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On sight-reading

10 years ago

 

To support our sight-reading books, Joining the Dots, we asked three teachers to share their own top tips with you.

 

Claire Lavery, piano teacher

Sight-readingSight-reading is one of the most effective ways to improve your playing proficiency. I find the following tips help pupils to get the most out of their practice. I encourage them to look through the piece of music and think STARS to check the Sharps and flats, Time signature, Rhythm, and Style and dynamics. They must then remember the three golden rules: never stop, keep going; look a bar ahead; and look at the music and not at your hands. Finally I always say to my pupils, ‘When you practise try reading something new every time’.

Jackie Frost, clarinet and saxophone teacher

Sight-reading is often viewed as something to be feared. However, a methodical approach can work really well to change a pupil’s perception and can be applied to any new piece of music. I always adopt the following technique:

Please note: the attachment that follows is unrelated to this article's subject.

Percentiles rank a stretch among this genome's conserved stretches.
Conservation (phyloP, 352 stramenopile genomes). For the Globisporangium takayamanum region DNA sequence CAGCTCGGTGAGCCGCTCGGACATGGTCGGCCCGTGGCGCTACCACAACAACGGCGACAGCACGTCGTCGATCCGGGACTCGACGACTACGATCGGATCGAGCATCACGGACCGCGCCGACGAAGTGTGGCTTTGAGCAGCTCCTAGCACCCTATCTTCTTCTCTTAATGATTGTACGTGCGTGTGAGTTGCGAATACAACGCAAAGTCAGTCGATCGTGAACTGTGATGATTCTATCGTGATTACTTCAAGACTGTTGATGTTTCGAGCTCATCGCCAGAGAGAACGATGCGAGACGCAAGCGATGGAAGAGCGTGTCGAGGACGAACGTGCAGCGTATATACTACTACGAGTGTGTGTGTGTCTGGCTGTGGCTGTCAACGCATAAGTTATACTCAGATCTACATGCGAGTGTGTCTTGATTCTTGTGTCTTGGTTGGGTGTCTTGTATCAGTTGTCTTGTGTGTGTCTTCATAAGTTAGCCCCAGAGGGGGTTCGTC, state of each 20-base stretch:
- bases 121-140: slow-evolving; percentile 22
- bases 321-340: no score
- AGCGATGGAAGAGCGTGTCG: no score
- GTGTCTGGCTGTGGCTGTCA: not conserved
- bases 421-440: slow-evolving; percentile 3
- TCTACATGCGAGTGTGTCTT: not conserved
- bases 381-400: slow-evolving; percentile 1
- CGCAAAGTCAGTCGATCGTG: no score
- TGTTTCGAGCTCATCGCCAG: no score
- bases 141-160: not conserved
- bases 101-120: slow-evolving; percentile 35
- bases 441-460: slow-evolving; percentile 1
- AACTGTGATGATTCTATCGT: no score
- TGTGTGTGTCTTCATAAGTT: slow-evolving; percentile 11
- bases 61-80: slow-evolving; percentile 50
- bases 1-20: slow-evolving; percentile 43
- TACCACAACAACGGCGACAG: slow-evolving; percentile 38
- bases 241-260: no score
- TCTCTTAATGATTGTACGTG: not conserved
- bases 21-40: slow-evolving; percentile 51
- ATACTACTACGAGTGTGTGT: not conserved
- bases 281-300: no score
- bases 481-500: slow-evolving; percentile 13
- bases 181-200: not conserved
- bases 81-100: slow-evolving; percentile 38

• Gain an understanding of pupils’ difficulties, asking for total honesty.
  • Remove any time restrictions, such as the 30-second preparation time required in an exam.
  • Break the task down into manageable chunks.
  • Analyse the music with your pupil. Look at the contours of the music and identify any scale, arpeggio, notation or rhythm patterns.
  • Exercises using flash cards with rhythm patterns or notation patterns can help.
  • Use pulse games to establish a strong sense of pulse. Encourage a realistic pulse when sight-reading.
  • Ask pupils to play the relevant scale and arpeggio first, identifying any notes affected by the key signature.
  • Encourage pupils to keep playing despite any mistakes.
  • Only attempt the playing of the passage when, after thorough preparation, it is fail proof. Successful attempts will build confidence.

Helen Tudor, flute and piano teacher and music theory lecturer

Joining the Dots, Volume 4‘Look at this score, you have 30 seconds, now play’ is a daunting phrase. Some teachers fail to set aside the time to develop the necessary skills and the result is a rushed, last minute introduction to sight-reading prior to an exam. It is vital to regularly include sight-reading activities in the lesson.

Rhythm and pulse often prove most challenging. I have therefore created rhythm flash cards where the student claps to a set pulse on the metronome. Many musicians have found this to be effective. You can also use such flash cards for counting, voicing aloud the divisions.

Alongside the rhythm and pulse activity, extracts of new music can be used in order for the pupil to practise pitch, phrasing, dynamics and expression.


This article was originally featured in the January 2010 edition of Libretto, ABRSM's magazine.

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